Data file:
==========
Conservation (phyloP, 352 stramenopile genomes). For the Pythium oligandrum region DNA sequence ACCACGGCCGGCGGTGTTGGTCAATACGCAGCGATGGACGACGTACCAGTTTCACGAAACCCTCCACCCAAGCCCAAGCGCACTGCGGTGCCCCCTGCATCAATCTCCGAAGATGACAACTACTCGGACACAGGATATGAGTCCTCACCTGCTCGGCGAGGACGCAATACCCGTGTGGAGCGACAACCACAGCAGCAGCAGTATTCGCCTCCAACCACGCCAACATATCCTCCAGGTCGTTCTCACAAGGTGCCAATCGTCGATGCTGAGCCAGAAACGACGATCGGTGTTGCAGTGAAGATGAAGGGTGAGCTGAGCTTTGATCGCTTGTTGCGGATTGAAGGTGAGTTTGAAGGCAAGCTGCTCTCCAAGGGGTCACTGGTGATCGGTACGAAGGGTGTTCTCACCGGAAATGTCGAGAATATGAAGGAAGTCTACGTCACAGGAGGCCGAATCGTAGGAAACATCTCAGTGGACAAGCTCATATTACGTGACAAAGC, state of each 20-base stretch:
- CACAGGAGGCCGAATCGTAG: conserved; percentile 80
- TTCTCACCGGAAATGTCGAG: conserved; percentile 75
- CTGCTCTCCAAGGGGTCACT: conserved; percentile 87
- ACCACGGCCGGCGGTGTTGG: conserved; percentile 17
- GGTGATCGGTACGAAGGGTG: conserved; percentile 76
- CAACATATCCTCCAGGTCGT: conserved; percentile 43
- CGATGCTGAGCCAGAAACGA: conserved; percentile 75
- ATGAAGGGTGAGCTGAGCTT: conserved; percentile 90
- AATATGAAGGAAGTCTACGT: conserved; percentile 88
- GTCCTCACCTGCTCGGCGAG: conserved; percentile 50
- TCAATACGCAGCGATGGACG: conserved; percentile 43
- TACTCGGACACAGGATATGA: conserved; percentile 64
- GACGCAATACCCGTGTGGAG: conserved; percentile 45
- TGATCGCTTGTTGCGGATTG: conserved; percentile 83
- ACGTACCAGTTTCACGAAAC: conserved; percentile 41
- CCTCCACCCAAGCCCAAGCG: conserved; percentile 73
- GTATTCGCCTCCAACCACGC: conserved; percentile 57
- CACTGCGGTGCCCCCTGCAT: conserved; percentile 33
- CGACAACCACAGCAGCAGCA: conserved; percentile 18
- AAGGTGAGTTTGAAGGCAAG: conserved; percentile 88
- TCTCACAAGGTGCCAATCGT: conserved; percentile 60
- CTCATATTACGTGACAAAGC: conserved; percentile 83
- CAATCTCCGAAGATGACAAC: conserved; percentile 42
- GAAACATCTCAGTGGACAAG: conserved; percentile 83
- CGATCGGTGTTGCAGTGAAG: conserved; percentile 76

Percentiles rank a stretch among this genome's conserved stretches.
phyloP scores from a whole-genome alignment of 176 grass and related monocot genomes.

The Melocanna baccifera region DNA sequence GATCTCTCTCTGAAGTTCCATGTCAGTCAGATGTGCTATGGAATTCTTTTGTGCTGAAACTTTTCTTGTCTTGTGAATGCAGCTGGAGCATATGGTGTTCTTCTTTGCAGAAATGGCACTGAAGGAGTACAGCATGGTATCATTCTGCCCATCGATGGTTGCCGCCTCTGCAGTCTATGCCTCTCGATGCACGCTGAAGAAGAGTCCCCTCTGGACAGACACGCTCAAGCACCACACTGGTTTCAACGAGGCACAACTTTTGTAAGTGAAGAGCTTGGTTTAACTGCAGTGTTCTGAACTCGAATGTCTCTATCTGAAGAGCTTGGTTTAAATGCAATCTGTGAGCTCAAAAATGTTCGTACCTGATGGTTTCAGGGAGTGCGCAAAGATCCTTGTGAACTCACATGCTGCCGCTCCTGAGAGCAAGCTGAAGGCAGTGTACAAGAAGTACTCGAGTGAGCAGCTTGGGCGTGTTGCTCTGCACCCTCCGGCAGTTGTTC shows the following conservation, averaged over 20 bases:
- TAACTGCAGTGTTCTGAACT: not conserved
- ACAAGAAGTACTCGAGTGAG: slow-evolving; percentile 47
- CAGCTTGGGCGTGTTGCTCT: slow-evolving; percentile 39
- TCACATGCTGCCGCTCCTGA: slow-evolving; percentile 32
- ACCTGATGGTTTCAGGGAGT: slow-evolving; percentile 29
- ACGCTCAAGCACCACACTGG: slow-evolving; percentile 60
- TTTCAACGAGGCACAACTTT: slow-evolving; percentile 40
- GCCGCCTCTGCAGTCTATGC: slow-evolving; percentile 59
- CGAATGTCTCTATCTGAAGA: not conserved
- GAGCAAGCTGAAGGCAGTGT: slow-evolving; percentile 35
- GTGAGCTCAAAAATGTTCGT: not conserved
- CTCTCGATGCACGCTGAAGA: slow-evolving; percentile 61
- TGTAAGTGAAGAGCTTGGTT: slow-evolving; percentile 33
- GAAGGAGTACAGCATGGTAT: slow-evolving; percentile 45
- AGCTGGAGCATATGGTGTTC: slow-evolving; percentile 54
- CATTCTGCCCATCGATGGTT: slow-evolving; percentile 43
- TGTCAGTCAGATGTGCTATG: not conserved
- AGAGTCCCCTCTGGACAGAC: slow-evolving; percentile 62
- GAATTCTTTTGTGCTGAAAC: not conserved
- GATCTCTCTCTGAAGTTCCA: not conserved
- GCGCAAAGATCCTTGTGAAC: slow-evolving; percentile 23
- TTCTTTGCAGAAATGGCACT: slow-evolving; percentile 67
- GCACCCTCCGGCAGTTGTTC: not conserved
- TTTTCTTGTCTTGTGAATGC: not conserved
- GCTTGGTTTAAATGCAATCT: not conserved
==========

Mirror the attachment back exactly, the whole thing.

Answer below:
Conservation (phyloP, 352 stramenopile genomes). For the Pythium oligandrum region DNA sequence ACCACGGCCGGCGGTGTTGGTCAATACGCAGCGATGGACGACGTACCAGTTTCACGAAACCCTCCACCCAAGCCCAAGCGCACTGCGGTGCCCCCTGCATCAATCTCCGAAGATGACAACTACTCGGACACAGGATATGAGTCCTCACCTGCTCGGCGAGGACGCAATACCCGTGTGGAGCGACAACCACAGCAGCAGCAGTATTCGCCTCCAACCACGCCAACATATCCTCCAGGTCGTTCTCACAAGGTGCCAATCGTCGATGCTGAGCCAGAAACGACGATCGGTGTTGCAGTGAAGATGAAGGGTGAGCTGAGCTTTGATCGCTTGTTGCGGATTGAAGGTGAGTTTGAAGGCAAGCTGCTCTCCAAGGGGTCACTGGTGATCGGTACGAAGGGTGTTCTCACCGGAAATGTCGAGAATATGAAGGAAGTCTACGTCACAGGAGGCCGAATCGTAGGAAACATCTCAGTGGACAAGCTCATATTACGTGACAAAGC, state of each 20-base stretch:
- CACAGGAGGCCGAATCGTAG: conserved; percentile 80
- TTCTCACCGGAAATGTCGAG: conserved; percentile 75
- CTGCTCTCCAAGGGGTCACT: conserved; percentile 87
- ACCACGGCCGGCGGTGTTGG: conserved; percentile 17
- GGTGATCGGTACGAAGGGTG: conserved; percentile 76
- CAACATATCCTCCAGGTCGT: conserved; percentile 43
- CGATGCTGAGCCAGAAACGA: conserved; percentile 75
- ATGAAGGGTGAGCTGAGCTT: conserved; percentile 90
- AATATGAAGGAAGTCTACGT: conserved; percentile 88
- GTCCTCACCTGCTCGGCGAG: conserved; percentile 50
- TCAATACGCAGCGATGGACG: conserved; percentile 43
- TACTCGGACACAGGATATGA: conserved; percentile 64
- GACGCAATACCCGTGTGGAG: conserved; percentile 45
- TGATCGCTTGTTGCGGATTG: conserved; percentile 83
- ACGTACCAGTTTCACGAAAC: conserved; percentile 41
- CCTCCACCCAAGCCCAAGCG: conserved; percentile 73
- GTATTCGCCTCCAACCACGC: conserved; percentile 57
- CACTGCGGTGCCCCCTGCAT: conserved; percentile 33
- CGACAACCACAGCAGCAGCA: conserved; percentile 18
- AAGGTGAGTTTGAAGGCAAG: conserved; percentile 88
- TCTCACAAGGTGCCAATCGT: conserved; percentile 60
- CTCATATTACGTGACAAAGC: conserved; percentile 83
- CAATCTCCGAAGATGACAAC: conserved; percentile 42
- GAAACATCTCAGTGGACAAG: conserved; percentile 83
- CGATCGGTGTTGCAGTGAAG: conserved; percentile 76

Percentiles rank a stretch among this genome's conserved stretches.
phyloP scores from a whole-genome alignment of 176 grass and related monocot genomes.

The Melocanna baccifera region DNA sequence GATCTCTCTCTGAAGTTCCATGTCAGTCAGATGTGCTATGGAATTCTTTTGTGCTGAAACTTTTCTTGTCTTGTGAATGCAGCTGGAGCATATGGTGTTCTTCTTTGCAGAAATGGCACTGAAGGAGTACAGCATGGTATCATTCTGCCCATCGATGGTTGCCGCCTCTGCAGTCTATGCCTCTCGATGCACGCTGAAGAAGAGTCCCCTCTGGACAGACACGCTCAAGCACCACACTGGTTTCAACGAGGCACAACTTTTGTAAGTGAAGAGCTTGGTTTAACTGCAGTGTTCTGAACTCGAATGTCTCTATCTGAAGAGCTTGGTTTAAATGCAATCTGTGAGCTCAAAAATGTTCGTACCTGATGGTTTCAGGGAGTGCGCAAAGATCCTTGTGAACTCACATGCTGCCGCTCCTGAGAGCAAGCTGAAGGCAGTGTACAAGAAGTACTCGAGTGAGCAGCTTGGGCGTGTTGCTCTGCACCCTCCGGCAGTTGTTC shows the following conservation, averaged over 20 bases:
- TAACTGCAGTGTTCTGAACT: not conserved
- ACAAGAAGTACTCGAGTGAG: slow-evolving; percentile 47
- CAGCTTGGGCGTGTTGCTCT: slow-evolving; percentile 39
- TCACATGCTGCCGCTCCTGA: slow-evolving; percentile 32
- ACCTGATGGTTTCAGGGAGT: slow-evolving; percentile 29
- ACGCTCAAGCACCACACTGG: slow-evolving; percentile 60
- TTTCAACGAGGCACAACTTT: slow-evolving; percentile 40
- GCCGCCTCTGCAGTCTATGC: slow-evolving; percentile 59
- CGAATGTCTCTATCTGAAGA: not conserved
- GAGCAAGCTGAAGGCAGTGT: slow-evolving; percentile 35
- GTGAGCTCAAAAATGTTCGT: not conserved
- CTCTCGATGCACGCTGAAGA: slow-evolving; percentile 61
- TGTAAGTGAAGAGCTTGGTT: slow-evolving; percentile 33
- GAAGGAGTACAGCATGGTAT: slow-evolving; percentile 45
- AGCTGGAGCATATGGTGTTC: slow-evolving; percentile 54
- CATTCTGCCCATCGATGGTT: slow-evolving; percentile 43
- TGTCAGTCAGATGTGCTATG: not conserved
- AGAGTCCCCTCTGGACAGAC: slow-evolving; percentile 62
- GAATTCTTTTGTGCTGAAAC: not conserved
- GATCTCTCTCTGAAGTTCCA: not conserved
- GCGCAAAGATCCTTGTGAAC: slow-evolving; percentile 23
- TTCTTTGCAGAAATGGCACT: slow-evolving; percentile 67
- GCACCCTCCGGCAGTTGTTC: not conserved
- TTTTCTTGTCTTGTGAATGC: not conserved
- GCTTGGTTTAAATGCAATCT: not conserved